Offshore Compliance Advisory Committee – Minutes – June 8, 2018
Friday, June 8, 2018
List of Participants
Kimberley Brooks (by phone)
- Catherine Brown
- Larry Chapman
- Daniel Thornton
Assistant Commissioner, International, Large Business and Investigations Branch
Executive Director, Offshore Compliance Liaison Office
Coordinator, Offshore Compliance Liaison Office
Director General, Agency Change and Innovation Directorate
Director, Accelerated Business Solutions Lab
Manager, Strategic Research and Tax Gap
Principal Policy Analyst, Strategic Research and Tax Gap
Director General, Criminal Investigations Directorate
Director General, Offshore and Aggressive Tax Planning Directorate
Corporate Services Officer, Offshore and Aggressive Tax Planning Directorate
Manager, Offshore Workload Development
1. Opening remarks, résumé of Committee’s contributions and look ahead
Ted Gallivan opened the meeting, expressing appreciation for the Committee’s advice, and provided some comments as context for the Committee’s work in the new term.
He noted that generally, while there continues to be some concern and media coverage around tax leakage, the climate now enables the CRA to be more proactive than reactive on matters related to offshore non-compliance. He observed on a more balanced dialogue in the multinational space flowing out of the BEPS initiatives and measures for improved tax certainty with respect to the large and multinational programs. He also noted that there was still some room for Canadians to gain a better understanding of the CRA’s intensified focus and early results on the highest risk files and a need for enhanced communications which will improve the narrative on international tax non-compliance in the T1 population.
He highlighted that the Agency’s focus on risk assessment and the importance of business intelligence is enabling more insight into taxpayer behaviours and permits a broader range of treatment options. He outlined certain priorities around tax assurance, disclosures, the legal landscape and consequences.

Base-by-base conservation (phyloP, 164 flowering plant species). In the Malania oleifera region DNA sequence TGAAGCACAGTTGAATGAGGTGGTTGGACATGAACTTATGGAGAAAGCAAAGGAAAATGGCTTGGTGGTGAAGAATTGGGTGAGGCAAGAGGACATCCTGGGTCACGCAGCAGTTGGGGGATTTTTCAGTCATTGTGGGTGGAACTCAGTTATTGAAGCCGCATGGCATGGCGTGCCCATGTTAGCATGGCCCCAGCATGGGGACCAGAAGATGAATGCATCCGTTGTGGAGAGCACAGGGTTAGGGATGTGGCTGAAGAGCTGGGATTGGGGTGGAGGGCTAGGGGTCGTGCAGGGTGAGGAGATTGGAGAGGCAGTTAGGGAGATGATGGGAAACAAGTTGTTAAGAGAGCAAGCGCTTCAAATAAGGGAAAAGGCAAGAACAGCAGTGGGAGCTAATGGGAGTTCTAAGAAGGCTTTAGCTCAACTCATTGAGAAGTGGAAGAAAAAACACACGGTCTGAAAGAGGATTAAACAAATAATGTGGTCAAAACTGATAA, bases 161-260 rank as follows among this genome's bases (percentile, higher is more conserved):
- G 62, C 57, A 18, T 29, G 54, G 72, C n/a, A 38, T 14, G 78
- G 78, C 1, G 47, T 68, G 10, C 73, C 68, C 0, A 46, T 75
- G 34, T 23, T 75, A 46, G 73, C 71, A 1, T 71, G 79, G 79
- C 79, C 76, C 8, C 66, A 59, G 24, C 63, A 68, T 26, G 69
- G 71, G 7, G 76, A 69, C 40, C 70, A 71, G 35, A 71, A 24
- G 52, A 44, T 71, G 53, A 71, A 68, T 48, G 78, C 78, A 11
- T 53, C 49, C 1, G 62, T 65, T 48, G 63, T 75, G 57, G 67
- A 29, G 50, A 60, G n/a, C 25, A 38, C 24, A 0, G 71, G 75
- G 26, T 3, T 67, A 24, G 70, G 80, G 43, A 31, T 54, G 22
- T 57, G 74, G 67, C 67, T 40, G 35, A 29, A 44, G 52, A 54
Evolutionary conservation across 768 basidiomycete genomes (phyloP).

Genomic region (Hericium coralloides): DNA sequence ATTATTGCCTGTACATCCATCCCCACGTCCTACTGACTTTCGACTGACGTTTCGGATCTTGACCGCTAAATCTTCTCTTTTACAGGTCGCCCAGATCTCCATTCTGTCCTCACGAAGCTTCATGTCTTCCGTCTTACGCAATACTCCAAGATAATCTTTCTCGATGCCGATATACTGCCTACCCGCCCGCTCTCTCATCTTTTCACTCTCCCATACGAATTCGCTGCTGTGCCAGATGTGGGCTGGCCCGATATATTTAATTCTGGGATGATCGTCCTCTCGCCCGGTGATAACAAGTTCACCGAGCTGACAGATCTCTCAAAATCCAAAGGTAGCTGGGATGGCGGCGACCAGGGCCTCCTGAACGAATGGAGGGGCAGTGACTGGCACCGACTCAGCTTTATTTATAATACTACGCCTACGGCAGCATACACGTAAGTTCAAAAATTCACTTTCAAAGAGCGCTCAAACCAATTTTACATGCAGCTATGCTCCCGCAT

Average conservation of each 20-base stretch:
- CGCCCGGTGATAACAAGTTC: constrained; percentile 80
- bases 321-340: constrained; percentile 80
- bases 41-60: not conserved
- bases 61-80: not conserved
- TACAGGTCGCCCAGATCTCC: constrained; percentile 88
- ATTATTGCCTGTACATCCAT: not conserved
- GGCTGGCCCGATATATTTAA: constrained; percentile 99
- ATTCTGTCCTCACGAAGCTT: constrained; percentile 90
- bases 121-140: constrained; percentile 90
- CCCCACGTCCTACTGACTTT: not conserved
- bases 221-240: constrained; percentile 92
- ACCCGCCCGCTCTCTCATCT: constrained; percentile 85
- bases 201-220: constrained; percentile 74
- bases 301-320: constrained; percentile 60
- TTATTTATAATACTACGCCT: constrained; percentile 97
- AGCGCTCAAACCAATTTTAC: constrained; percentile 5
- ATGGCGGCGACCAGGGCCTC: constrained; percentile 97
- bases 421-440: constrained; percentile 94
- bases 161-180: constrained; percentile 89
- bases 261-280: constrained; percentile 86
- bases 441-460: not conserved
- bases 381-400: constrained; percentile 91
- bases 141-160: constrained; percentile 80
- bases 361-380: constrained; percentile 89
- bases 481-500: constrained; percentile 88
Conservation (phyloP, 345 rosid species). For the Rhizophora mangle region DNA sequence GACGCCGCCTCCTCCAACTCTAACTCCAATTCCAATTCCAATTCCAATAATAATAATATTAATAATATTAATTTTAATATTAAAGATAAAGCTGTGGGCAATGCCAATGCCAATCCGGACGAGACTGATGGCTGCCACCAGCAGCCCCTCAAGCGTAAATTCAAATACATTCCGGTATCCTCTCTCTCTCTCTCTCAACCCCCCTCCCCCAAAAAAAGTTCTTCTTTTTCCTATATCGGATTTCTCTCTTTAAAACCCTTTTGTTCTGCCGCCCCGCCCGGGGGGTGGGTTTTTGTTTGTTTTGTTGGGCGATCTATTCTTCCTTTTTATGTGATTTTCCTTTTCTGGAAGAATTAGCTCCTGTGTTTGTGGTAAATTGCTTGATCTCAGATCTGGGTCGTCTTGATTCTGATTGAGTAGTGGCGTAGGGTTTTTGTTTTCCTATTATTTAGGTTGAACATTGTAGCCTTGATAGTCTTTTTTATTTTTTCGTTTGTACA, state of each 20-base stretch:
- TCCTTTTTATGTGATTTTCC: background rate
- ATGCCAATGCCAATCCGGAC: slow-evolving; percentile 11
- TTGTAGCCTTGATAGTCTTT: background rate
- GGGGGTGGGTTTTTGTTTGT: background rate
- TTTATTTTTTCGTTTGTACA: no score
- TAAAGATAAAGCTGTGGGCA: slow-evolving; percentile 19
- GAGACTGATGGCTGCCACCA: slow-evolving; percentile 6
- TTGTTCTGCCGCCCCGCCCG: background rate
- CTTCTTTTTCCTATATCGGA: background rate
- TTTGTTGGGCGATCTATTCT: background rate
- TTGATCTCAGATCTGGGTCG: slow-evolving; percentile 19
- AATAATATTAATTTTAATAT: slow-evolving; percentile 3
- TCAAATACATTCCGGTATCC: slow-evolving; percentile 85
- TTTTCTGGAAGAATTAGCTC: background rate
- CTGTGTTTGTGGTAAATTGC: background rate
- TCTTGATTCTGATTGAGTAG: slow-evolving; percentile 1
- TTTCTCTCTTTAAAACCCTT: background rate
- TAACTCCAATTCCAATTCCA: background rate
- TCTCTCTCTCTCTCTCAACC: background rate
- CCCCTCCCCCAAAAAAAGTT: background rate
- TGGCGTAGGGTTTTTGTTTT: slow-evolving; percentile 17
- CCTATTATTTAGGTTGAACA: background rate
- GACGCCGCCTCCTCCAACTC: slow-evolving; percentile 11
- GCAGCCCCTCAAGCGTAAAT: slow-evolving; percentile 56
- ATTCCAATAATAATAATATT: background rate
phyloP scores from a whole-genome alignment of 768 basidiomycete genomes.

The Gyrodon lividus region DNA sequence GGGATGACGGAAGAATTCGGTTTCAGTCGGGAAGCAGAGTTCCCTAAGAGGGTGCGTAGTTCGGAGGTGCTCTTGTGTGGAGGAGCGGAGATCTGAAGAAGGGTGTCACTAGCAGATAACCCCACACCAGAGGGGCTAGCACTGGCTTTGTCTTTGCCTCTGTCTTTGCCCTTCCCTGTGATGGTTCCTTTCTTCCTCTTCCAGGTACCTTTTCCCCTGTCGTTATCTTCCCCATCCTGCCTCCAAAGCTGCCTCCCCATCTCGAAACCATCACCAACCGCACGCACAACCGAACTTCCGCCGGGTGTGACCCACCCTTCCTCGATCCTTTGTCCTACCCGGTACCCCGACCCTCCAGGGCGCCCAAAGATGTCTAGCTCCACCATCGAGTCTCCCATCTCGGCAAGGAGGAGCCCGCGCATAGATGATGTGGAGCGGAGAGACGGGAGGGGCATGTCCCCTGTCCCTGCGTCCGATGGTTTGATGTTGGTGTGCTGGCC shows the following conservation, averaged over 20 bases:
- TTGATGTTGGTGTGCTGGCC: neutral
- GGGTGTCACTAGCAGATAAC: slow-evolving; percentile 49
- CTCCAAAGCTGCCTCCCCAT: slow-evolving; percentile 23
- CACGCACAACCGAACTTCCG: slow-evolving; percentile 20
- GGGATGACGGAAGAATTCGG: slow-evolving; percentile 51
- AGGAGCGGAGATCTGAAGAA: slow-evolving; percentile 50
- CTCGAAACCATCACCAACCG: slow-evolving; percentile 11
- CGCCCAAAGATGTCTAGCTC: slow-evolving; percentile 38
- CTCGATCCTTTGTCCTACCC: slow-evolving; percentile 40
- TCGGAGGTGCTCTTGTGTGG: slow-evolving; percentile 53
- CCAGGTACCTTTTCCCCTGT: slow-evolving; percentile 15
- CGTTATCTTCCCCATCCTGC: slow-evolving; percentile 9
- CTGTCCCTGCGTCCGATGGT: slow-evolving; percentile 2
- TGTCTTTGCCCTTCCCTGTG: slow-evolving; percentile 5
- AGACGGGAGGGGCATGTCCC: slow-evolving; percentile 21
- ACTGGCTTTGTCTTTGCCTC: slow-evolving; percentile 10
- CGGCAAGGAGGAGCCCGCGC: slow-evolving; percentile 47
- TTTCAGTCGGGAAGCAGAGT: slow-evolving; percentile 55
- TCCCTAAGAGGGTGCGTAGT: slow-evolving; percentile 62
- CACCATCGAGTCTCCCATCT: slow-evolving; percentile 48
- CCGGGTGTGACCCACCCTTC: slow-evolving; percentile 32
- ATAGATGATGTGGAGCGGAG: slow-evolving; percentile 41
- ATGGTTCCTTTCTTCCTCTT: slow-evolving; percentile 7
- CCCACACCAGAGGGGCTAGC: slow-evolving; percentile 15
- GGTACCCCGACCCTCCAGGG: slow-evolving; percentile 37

The discussion on new members was held later.
2. Minutes of November 17, 2017 meeting
The Committee requested an edit on point three to better capture their views regarding the importance and necessity of the information obtained from a random audit program to support tax gap estimations. The minutes were approved with this revision.
3. Changes to the terms of reference and letter of agreement, other administrative matters
Members reviewed the updated terms of reference. The Committee requested an edit to the scope statement to include advisors as follows:
The scope includes both businesses and high net worth individuals, and their advisors.
Members reviewed the updated letter of agreement. The Committee had no changes.
Ted Gallivan put out the call to the Committee to recommend new members noting that different perspectives enrich the discussions as would regional representation. Ideally, the Committee would aim to strike a balance of strong academic focus and practical experience.
4. Tax Gaps - Presentation (T1 international) and discussion
The CRA gave a presentation on its study of the international component of the personal income tax gap. This latest report is due to be published in late June 2018 and is the fourth report in a series that began with the release of the conceptual study in June 2016.
The report was well-received by the Committee. Members engaged actively with the presenters on points of methodology, data, inclusions and definitions, and observations that emerged in the study.
The Committee suggested the CRA may want to consider also identifying the related penalty and interest amounts, albeit separately, as additional reference for the magnitude and impact of the tax gap.
5. Update on Panama Papers and Paradise Papers - Presentation and discussion (seeking the Committee’s input on CRA process)
The CRA gave a presentation on the work that has been done to-date on the Panama Papers and Paradise Papers, including metrics on the numbers of entities involved, an overview of the types of structures that are being seen, the various sources of data that support the identification and risk assessment of the implicated individuals, and the challenges faced throughout the process which remains predominantly manual and time/resource intensive at this point in time.
A chronology of events and actions in response to the leaks was provided also which included those undertaken by the CRA at the global level through its participation in JITSIC (Joint International Taskforce on Shared Intelligence and Collaboration). Results in the form of risk assessment and audit metrics were also provided.